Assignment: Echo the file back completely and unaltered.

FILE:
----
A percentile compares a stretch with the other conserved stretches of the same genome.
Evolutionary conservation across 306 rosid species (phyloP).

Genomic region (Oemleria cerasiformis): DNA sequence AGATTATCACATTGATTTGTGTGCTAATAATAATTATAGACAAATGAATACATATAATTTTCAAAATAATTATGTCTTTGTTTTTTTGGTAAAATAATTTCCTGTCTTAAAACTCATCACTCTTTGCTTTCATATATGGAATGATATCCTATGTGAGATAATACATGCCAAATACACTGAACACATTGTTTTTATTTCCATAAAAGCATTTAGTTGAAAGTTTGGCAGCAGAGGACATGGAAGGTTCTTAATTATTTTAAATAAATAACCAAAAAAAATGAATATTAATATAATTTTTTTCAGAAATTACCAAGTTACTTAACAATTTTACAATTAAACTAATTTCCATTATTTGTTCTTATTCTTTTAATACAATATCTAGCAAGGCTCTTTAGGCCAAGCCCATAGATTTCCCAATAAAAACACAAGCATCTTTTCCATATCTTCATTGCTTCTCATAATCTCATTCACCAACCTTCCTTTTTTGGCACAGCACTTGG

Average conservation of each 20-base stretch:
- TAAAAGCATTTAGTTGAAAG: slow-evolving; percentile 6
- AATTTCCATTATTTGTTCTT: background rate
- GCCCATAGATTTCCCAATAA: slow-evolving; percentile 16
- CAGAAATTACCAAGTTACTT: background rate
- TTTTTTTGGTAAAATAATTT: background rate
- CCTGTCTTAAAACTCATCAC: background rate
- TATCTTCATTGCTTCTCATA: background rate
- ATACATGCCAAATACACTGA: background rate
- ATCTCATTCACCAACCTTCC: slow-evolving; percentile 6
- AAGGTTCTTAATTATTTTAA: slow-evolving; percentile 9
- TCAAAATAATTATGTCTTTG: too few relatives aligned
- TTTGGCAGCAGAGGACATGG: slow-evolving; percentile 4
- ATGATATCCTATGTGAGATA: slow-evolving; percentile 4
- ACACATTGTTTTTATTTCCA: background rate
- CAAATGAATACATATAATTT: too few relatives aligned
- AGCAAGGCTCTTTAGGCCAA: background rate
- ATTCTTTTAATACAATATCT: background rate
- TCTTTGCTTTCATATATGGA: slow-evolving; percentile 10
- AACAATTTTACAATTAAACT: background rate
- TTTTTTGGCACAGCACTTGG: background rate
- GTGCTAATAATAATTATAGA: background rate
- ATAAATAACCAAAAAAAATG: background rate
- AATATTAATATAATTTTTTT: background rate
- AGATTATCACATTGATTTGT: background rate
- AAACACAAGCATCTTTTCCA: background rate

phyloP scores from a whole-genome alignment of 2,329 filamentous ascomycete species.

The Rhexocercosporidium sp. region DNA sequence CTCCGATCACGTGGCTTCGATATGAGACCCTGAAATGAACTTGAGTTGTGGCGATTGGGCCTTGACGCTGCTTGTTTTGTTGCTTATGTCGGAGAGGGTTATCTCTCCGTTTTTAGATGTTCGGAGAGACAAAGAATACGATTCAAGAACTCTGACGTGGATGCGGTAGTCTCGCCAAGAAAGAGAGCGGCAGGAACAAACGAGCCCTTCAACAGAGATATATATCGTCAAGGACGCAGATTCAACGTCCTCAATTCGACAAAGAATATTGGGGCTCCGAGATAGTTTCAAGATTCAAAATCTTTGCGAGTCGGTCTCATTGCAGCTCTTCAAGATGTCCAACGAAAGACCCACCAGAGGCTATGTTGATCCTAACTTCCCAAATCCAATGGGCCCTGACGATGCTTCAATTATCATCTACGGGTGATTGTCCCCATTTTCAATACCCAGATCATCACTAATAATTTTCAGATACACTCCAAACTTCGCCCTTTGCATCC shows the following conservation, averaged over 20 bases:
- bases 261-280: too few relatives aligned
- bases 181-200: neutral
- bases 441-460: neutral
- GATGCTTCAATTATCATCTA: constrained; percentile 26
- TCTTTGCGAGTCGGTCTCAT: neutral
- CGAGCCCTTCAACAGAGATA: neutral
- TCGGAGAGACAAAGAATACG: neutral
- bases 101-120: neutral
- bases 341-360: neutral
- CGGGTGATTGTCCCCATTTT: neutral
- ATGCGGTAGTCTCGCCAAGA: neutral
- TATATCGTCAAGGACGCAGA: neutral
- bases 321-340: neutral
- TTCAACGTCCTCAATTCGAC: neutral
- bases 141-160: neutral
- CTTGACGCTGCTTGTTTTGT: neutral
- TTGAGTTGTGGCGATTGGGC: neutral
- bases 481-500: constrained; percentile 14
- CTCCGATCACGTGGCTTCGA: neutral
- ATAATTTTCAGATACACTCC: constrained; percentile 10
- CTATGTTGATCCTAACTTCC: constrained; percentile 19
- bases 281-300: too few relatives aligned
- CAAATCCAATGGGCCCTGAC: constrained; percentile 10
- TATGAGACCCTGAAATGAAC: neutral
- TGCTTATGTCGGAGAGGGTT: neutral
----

A percentile compares a stretch with the other conserved stretches of the same genome.
Evolutionary conservation across 306 rosid species (phyloP).

Genomic region (Oemleria cerasiformis): DNA sequence AGATTATCACATTGATTTGTGTGCTAATAATAATTATAGACAAATGAATACATATAATTTTCAAAATAATTATGTCTTTGTTTTTTTGGTAAAATAATTTCCTGTCTTAAAACTCATCACTCTTTGCTTTCATATATGGAATGATATCCTATGTGAGATAATACATGCCAAATACACTGAACACATTGTTTTTATTTCCATAAAAGCATTTAGTTGAAAGTTTGGCAGCAGAGGACATGGAAGGTTCTTAATTATTTTAAATAAATAACCAAAAAAAATGAATATTAATATAATTTTTTTCAGAAATTACCAAGTTACTTAACAATTTTACAATTAAACTAATTTCCATTATTTGTTCTTATTCTTTTAATACAATATCTAGCAAGGCTCTTTAGGCCAAGCCCATAGATTTCCCAATAAAAACACAAGCATCTTTTCCATATCTTCATTGCTTCTCATAATCTCATTCACCAACCTTCCTTTTTTGGCACAGCACTTGG

Average conservation of each 20-base stretch:
- TAAAAGCATTTAGTTGAAAG: slow-evolving; percentile 6
- AATTTCCATTATTTGTTCTT: background rate
- GCCCATAGATTTCCCAATAA: slow-evolving; percentile 16
- CAGAAATTACCAAGTTACTT: background rate
- TTTTTTTGGTAAAATAATTT: background rate
- CCTGTCTTAAAACTCATCAC: background rate
- TATCTTCATTGCTTCTCATA: background rate
- ATACATGCCAAATACACTGA: background rate
- ATCTCATTCACCAACCTTCC: slow-evolving; percentile 6
- AAGGTTCTTAATTATTTTAA: slow-evolving; percentile 9
- TCAAAATAATTATGTCTTTG: too few relatives aligned
- TTTGGCAGCAGAGGACATGG: slow-evolving; percentile 4
- ATGATATCCTATGTGAGATA: slow-evolving; percentile 4
- ACACATTGTTTTTATTTCCA: background rate
- CAAATGAATACATATAATTT: too few relatives aligned
- AGCAAGGCTCTTTAGGCCAA: background rate
- ATTCTTTTAATACAATATCT: background rate
- TCTTTGCTTTCATATATGGA: slow-evolving; percentile 10
- AACAATTTTACAATTAAACT: background rate
- TTTTTTGGCACAGCACTTGG: background rate
- GTGCTAATAATAATTATAGA: background rate
- ATAAATAACCAAAAAAAATG: background rate
- AATATTAATATAATTTTTTT: background rate
- AGATTATCACATTGATTTGT: background rate
- AAACACAAGCATCTTTTCCA: background rate

phyloP scores from a whole-genome alignment of 2,329 filamentous ascomycete species.

The Rhexocercosporidium sp. region DNA sequence CTCCGATCACGTGGCTTCGATATGAGACCCTGAAATGAACTTGAGTTGTGGCGATTGGGCCTTGACGCTGCTTGTTTTGTTGCTTATGTCGGAGAGGGTTATCTCTCCGTTTTTAGATGTTCGGAGAGACAAAGAATACGATTCAAGAACTCTGACGTGGATGCGGTAGTCTCGCCAAGAAAGAGAGCGGCAGGAACAAACGAGCCCTTCAACAGAGATATATATCGTCAAGGACGCAGATTCAACGTCCTCAATTCGACAAAGAATATTGGGGCTCCGAGATAGTTTCAAGATTCAAAATCTTTGCGAGTCGGTCTCATTGCAGCTCTTCAAGATGTCCAACGAAAGACCCACCAGAGGCTATGTTGATCCTAACTTCCCAAATCCAATGGGCCCTGACGATGCTTCAATTATCATCTACGGGTGATTGTCCCCATTTTCAATACCCAGATCATCACTAATAATTTTCAGATACACTCCAAACTTCGCCCTTTGCATCC shows the following conservation, averaged over 20 bases:
- bases 261-280: too few relatives aligned
- bases 181-200: neutral
- bases 441-460: neutral
- GATGCTTCAATTATCATCTA: constrained; percentile 26
- TCTTTGCGAGTCGGTCTCAT: neutral
- CGAGCCCTTCAACAGAGATA: neutral
- TCGGAGAGACAAAGAATACG: neutral
- bases 101-120: neutral
- bases 341-360: neutral
- CGGGTGATTGTCCCCATTTT: neutral
- ATGCGGTAGTCTCGCCAAGA: neutral
- TATATCGTCAAGGACGCAGA: neutral
- bases 321-340: neutral
- TTCAACGTCCTCAATTCGAC: neutral
- bases 141-160: neutral
- CTTGACGCTGCTTGTTTTGT: neutral
- TTGAGTTGTGGCGATTGGGC: neutral
- bases 481-500: constrained; percentile 14
- CTCCGATCACGTGGCTTCGA: neutral
- ATAATTTTCAGATACACTCC: constrained; percentile 10
- CTATGTTGATCCTAACTTCC: constrained; percentile 19
- bases 281-300: too few relatives aligned
- CAAATCCAATGGGCCCTGAC: constrained; percentile 10
- TATGAGACCCTGAAATGAAC: neutral
- TGCTTATGTCGGAGAGGGTT: neutral